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|Título:||Manakin display and visiting behaviour: a comparative test of sensory drive|
Richard Owen Prum
|Resumo:||The conspicuousness of bird plumages may vary with the ambient light. Therefore, two behavioural predictions of the sensory drive hypothesis are that males should prefer to display and that females should prefer to visit males under specific ambient light conditions that enhance communication efficiency. Here we investigate patterns of male display and female attendance at male display sites under different ambient light conditions in a clade of five closely related species of manakins (Pipridae). Continuous focal observations and video recordings showed that in four of five species, the frequency of male display in different ambient light conditions correlated with their availability at their display sites, and that males showed no preference for displaying under specific ambient light conditions. But in Corapipo gutturalis, males showed a strong preference for displaying in shade and sunny gap environments females showed no preference for visiting male display sites under specific ambient light conditions, nor did they prefer males with the strongest ambient light display preferences. Male display and female visiting patterns for most of the manakin species studied were inconsistent with behavioural predictions of sensory drive. However, male C. gutturalis have evolved a preference for displaying in specific light conditions that is a derived behaviour novelty within the clade. As predicted by sensory drive, this behavioural novelty is phylogenetically congruent with a change in sensory environment: a decrease in the frequency of cloudy conditions at display sites. Behavioural and environmental novelties in C. gutturalis are not phylogenetically congruent with the evolution of the glossy, blue-black and white plumage in the ancestor of all Corapipo further tests of the sensory drive hypotheses are recommended, such as whether display sites are nonrandom samples of the sensory environment or whether male plumage colours are adapted for efficient signalling in specific ambient light conditions. 2007 The Association for the Study of Animal Behaviour. Published by Elsevier Ltd.|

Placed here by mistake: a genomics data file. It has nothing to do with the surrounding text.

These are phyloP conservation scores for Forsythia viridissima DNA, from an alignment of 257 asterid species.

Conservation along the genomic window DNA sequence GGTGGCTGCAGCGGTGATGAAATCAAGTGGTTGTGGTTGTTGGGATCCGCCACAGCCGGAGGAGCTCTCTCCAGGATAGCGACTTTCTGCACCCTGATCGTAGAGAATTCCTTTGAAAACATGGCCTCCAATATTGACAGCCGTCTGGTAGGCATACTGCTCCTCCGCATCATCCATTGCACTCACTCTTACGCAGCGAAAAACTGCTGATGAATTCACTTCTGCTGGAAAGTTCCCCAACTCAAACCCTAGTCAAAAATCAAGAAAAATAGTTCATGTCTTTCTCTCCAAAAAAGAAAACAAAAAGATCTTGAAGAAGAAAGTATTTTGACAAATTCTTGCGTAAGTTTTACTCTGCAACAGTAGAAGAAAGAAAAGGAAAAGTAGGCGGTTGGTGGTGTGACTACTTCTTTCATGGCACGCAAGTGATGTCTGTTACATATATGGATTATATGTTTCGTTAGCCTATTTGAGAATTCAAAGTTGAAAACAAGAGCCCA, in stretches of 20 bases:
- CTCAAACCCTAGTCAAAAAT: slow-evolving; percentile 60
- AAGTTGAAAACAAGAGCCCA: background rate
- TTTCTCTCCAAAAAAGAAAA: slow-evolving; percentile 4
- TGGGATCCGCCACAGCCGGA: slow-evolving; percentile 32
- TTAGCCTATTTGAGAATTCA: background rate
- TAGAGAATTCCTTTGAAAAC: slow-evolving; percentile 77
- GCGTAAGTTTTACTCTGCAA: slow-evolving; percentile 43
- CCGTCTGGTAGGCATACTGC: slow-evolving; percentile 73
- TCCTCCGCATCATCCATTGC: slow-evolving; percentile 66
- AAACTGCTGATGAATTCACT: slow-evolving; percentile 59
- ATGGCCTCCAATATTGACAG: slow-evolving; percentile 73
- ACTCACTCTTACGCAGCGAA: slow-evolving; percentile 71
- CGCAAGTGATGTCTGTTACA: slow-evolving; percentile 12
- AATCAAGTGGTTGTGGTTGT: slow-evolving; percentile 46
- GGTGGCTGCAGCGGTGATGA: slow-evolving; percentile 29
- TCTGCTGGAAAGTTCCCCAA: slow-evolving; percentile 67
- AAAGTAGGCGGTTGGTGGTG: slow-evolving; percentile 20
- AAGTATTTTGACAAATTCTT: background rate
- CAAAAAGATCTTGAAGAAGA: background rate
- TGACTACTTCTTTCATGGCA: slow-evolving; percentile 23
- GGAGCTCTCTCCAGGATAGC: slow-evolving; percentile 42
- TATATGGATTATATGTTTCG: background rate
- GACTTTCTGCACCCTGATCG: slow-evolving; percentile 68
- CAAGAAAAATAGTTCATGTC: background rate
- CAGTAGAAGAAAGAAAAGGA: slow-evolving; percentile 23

|Aparece nas coleções:||Coordenação de Biodiversidade (CBIO)|
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